Arkansas eyes new veterinary program
MAGNOLIA, ARK. — Southern Arkansas University officials are talking about a new veterinary school. The talks are so preliminary, it is not yet determined whether the university would pursue a full-scale veterinary college or a partial program.
Partial programs, dubbed "2+2" programs, are becoming more common in order to satisfy a predicted veterinary shortage. The most recent collaboration announced is one between Utah State University and Washington State University's veterinary college as first reported in DVM Newsmagazine.
Dr. David Rankin, president of Southern Arkansas, says there are no parameters for the project yet, but university officials welcome these discussions.House Bill 1780, introduced March 1 by Rep. Garry Smith, was the first step in the process.
"It's a large financial obligation, I know that. But then again, why not make it available in the state of Arkansas?" Smith asks. "It's the right time to think about moving forward with the program."
Mississippi State University College of Veterinary Medicine offered Arkansas students some slots in its veterinary program, forgiving out-of-state tuition, but Smith says the goal is to find a way to make sure veterinary students from Arkansas return there to practice. Keeping students in the state to start with might help, he says.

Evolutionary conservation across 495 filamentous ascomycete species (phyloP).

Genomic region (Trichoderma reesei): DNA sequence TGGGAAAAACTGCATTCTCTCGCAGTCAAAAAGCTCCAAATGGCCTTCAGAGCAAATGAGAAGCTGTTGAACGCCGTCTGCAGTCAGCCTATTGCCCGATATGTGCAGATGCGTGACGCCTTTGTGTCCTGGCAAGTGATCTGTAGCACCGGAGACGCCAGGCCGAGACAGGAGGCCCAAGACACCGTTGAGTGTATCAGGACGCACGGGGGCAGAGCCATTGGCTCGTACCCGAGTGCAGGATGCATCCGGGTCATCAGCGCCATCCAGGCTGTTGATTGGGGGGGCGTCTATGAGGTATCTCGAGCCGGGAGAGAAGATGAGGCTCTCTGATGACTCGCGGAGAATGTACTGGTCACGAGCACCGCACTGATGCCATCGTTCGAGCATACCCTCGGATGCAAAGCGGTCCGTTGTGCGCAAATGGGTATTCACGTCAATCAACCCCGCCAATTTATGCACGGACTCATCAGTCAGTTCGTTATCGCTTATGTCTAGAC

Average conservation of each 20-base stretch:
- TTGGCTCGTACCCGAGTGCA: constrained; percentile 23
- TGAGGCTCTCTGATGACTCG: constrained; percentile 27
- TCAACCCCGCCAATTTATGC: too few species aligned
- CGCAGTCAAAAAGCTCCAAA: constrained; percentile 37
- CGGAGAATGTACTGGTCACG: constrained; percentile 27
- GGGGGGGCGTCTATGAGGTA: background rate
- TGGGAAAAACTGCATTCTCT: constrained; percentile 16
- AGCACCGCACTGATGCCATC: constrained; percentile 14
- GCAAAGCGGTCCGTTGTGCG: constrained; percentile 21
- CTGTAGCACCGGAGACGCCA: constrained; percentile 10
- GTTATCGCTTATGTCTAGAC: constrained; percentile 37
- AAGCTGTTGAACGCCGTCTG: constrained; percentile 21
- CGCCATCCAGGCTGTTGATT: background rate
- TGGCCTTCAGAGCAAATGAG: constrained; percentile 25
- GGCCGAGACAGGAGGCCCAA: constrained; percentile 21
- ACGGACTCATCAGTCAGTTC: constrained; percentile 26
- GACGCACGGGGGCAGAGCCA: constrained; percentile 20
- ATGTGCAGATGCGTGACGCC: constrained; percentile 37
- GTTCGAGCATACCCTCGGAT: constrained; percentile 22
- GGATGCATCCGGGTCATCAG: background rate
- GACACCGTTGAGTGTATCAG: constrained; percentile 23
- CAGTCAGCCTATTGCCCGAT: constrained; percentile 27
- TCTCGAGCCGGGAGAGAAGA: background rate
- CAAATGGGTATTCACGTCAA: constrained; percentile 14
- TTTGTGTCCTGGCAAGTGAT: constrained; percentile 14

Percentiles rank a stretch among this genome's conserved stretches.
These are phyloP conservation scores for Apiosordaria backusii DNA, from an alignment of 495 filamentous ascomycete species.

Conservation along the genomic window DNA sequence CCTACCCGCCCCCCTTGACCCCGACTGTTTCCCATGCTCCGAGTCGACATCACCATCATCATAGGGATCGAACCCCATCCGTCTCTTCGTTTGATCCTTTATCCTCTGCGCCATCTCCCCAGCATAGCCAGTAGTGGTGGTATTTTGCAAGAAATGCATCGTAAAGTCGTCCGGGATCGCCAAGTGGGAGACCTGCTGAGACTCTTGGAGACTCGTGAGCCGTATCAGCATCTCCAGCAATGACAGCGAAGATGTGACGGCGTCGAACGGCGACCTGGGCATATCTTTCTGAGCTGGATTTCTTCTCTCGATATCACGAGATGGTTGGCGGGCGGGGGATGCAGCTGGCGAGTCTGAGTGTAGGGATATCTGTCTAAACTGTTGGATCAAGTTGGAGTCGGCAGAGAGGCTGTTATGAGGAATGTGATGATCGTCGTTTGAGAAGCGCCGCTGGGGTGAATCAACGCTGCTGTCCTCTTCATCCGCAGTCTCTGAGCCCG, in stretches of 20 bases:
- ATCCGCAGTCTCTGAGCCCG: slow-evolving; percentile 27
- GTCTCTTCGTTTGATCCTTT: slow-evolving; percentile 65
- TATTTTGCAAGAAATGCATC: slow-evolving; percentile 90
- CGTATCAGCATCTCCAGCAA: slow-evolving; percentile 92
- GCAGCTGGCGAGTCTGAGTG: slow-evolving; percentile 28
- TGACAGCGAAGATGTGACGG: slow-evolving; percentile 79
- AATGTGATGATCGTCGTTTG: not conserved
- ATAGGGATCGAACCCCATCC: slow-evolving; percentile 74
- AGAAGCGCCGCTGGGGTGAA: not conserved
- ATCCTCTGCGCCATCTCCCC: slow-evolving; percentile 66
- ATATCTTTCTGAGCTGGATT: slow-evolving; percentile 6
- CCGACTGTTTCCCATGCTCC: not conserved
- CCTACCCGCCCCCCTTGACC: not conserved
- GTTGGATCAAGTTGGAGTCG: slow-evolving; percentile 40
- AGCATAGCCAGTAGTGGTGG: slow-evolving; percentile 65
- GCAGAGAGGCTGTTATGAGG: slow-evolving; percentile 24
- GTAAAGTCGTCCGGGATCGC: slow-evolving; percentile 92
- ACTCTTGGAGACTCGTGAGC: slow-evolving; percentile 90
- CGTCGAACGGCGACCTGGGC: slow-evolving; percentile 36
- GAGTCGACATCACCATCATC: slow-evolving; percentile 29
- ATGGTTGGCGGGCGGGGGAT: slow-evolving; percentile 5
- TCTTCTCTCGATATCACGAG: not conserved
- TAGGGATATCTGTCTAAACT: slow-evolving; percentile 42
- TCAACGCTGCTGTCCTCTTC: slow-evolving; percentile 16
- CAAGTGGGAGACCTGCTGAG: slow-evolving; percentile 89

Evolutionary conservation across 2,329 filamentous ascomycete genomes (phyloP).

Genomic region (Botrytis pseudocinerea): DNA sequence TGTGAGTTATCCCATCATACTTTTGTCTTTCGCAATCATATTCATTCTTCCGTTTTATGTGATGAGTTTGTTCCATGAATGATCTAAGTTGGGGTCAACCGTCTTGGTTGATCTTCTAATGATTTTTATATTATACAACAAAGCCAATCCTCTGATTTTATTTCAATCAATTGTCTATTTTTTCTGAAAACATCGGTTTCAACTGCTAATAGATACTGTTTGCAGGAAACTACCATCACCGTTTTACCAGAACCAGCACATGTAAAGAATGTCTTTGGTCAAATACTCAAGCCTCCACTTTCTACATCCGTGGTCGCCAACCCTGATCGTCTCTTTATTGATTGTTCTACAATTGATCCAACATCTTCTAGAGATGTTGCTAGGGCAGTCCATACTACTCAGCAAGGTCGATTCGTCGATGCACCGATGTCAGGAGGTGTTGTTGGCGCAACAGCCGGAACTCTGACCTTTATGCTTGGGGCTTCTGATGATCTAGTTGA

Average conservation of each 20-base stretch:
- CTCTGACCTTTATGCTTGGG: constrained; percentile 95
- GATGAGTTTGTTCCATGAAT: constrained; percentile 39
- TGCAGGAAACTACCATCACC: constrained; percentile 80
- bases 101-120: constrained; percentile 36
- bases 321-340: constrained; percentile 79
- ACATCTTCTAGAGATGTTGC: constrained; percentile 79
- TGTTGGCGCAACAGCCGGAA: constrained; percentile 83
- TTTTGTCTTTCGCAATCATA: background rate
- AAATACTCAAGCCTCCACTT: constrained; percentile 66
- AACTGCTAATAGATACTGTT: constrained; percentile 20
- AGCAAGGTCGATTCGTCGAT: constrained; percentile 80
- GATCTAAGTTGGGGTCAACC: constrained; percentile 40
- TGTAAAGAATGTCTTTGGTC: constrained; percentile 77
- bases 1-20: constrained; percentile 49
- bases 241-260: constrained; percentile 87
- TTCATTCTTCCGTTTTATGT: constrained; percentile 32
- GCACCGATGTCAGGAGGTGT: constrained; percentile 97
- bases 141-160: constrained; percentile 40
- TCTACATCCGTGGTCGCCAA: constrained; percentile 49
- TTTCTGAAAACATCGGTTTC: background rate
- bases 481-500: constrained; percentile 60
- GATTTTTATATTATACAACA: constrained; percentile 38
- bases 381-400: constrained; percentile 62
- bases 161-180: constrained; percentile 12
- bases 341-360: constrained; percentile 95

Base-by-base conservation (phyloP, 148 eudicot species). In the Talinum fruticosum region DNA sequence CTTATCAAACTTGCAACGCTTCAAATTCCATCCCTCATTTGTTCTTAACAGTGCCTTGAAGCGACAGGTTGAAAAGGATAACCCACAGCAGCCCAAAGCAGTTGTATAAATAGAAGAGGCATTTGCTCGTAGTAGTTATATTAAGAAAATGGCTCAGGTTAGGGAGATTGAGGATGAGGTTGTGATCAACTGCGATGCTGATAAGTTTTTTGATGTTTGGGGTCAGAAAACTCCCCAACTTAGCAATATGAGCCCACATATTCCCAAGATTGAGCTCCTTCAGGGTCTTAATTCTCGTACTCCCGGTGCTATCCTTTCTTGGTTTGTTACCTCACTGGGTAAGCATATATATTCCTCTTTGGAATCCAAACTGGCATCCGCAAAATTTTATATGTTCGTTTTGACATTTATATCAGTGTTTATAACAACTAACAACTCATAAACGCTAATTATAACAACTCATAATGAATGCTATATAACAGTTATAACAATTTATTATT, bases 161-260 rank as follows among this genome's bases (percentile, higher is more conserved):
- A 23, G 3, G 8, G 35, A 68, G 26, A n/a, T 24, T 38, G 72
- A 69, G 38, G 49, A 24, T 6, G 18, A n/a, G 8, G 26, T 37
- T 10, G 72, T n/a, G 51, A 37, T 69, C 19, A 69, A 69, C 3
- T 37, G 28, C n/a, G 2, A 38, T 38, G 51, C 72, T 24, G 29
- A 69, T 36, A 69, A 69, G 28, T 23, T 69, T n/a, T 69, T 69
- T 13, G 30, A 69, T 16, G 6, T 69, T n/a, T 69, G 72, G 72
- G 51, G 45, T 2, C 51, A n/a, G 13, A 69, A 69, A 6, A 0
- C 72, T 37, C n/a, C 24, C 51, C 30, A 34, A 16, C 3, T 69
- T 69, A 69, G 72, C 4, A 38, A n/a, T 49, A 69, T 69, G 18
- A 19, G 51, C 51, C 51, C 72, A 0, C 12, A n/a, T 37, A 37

"We're trying to get them to come back to our state instead of going somewhere else," he says. No money is available for the project yet, but Smith says the bill will help spur discussion in the future. "They're thinking forward; they're planning ahead. It's about money, money, money, and in today's economy, that's hard to find. But I think from our side in the legislature, if we don't set the groundwork we'll never have it."
When and if funding is appropriated to the project, Smith says it would be up to university leaders to determine what kind of school to pursue—a full veterinary college, a partial program or even a technician training program.
Rankin says a partial program is a possibility, since Arkansas is surrounded by veterinary colleges in Oklahoma, Louisiana, Mississippi, Missouri, Tennessee, Texas and Kansas. But Southern Arkansas has a heavy emphasis on agriculture, and already has on-campus farms, a dairy and is in the process of building a new agriculture facility. Still, Rankin says he realizes the many challenges of running a full-scale veterinary school, adding "a cooperative effort would be appealing."
"This is really just the beginning of a discussion of what we might be able to do here in Arkansas," he says.